It is worth mentioning the rivalry of this carnival with the neighboring villages of Verin and Xinzo de Lima. The three villages together form the magic triangle of the Entroido, although the Carnival of Laza is the only one out of the three that still has not being recognized as National Tourist Interest Festivity—although it holds the title in the autonomous community.
4. Carnival of Santa Cruz de Tenerife (Canary Islands): the most international
There is no need for introduction for this carnival. The Chicharrero Carnival (chicharrero is a name given to the inhabitants of the island of Tenerife) is considered the second most important after the one in Rio de Janeiro. We do believe that this carnival deserves a place in the podium of most instagramable carnivals. Also declared International Tourist Interest Festivity—from this carnival we pick the Gran Gala de Eleccion de la Reina del Carnival (the Carnival’s Queen Election Great Gala)—which marks the official start of the carnival. The cabalgata anunciadora (the announcing ride) and the cabalgata de clausura (closing ride), known as the Gran Coso Apoteosis. Also, this celebration is full of anecdotes: it appears in the Guinness Book of Records thanks to a great ball that was featured by Celia Cruz and could survive the censorship of Franco changing its name to “Fiestas de Inviero” (Wintertime Festivities).
5. Carnival of Las Palmas (Canary Islands): the most artistic
Considered by many as one of the oldest carnivals of Spain; its origin dates back five centuries. This was the first carnival to include on its program the Gala Drag Queen. The main difference between this show and the carnival’s queen contest is that, in the second everything is about the costume and the queen’s beauty, while in the Gala Drag Queen of Las Palmas they search for this spectacular component with the musical show performed by the participants on stage. So, the artistic talent will be the determining factor for the winner of this contest. Also, we would like to point out as original events of this carnival of Spain, the Canine Carnival and the Body make-up contest.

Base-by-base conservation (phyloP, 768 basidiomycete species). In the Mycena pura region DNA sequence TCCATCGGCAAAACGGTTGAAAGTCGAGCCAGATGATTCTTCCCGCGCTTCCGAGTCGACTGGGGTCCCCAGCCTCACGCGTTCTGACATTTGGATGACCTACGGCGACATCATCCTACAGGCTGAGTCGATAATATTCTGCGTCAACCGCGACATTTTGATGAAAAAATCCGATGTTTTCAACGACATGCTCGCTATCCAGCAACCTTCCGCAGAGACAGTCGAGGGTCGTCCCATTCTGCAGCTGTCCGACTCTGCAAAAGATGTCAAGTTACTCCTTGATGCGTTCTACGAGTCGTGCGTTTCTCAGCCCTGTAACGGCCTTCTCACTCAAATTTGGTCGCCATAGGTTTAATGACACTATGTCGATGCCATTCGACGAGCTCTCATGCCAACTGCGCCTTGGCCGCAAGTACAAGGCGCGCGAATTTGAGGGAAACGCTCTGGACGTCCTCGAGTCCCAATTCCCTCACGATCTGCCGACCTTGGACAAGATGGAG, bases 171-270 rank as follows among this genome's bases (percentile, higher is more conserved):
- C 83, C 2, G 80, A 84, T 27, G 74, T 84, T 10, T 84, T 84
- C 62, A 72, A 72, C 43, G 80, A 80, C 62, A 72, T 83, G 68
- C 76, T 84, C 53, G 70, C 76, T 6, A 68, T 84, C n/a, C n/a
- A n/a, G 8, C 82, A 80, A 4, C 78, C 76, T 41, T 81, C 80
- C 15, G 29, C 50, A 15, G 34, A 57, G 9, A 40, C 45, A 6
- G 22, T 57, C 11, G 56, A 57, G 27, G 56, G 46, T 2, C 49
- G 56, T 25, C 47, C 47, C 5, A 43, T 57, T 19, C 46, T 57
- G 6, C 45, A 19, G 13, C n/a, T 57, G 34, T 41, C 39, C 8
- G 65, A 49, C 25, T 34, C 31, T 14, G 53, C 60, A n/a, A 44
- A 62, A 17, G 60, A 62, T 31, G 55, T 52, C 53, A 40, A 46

6. Carnival of Aguilas (Murcia): the most authentic
Also declared International Tourist Interest Festivity, this carnival has its own oficial drink—La Cuerva. This festivity has really interesting events such as la Suelta de la Mussona—one of the most representative characters—the paper-costume contest and, of course, the Carnival of the Night. Also pretty picturesque, the habit of tossing confetti-filled egg shells during the infant version of the traditional Battle between Don Carnal and Dona Cuaresma. Although, the best of Aguilas hands down, as Carlos Baute said in 2016 when he was a crier, are the weather and its gastronomy and, especially, its people. The aguilenos give it all to make this carnival one of the most acclaimed in the country.
7. Carnival of Badajoz (Extremadura): the most musical
Although the troupes are a common element in all carnivals, the ones in the Carnival of Badajoz are considered the best in Spain. This is a National Tourist Interest Festivity and leaves nobody indifferent with its music and parades. The whole city gets involves in the festivities of the carnival, becoming Badajoz a great festivity full of color and music. One of the most anticipated events of these festivities of Badajoz are the Fiesta de las Candelas and its Tamborada, since this is the event that marks the commencement of the carnival. Also, we are in love with the “Turuta de plata” award which is what the winning murga is awarded with for the best reflection of the sentiment towards the C.D. Badajoz (city’s soccer team) in a song.
So far so good with our list of the most instagramable carnivals of Spain!
We hoped you loved it. If you think there is another carnival worth mentioning in this list, please be sure to leave us a comment!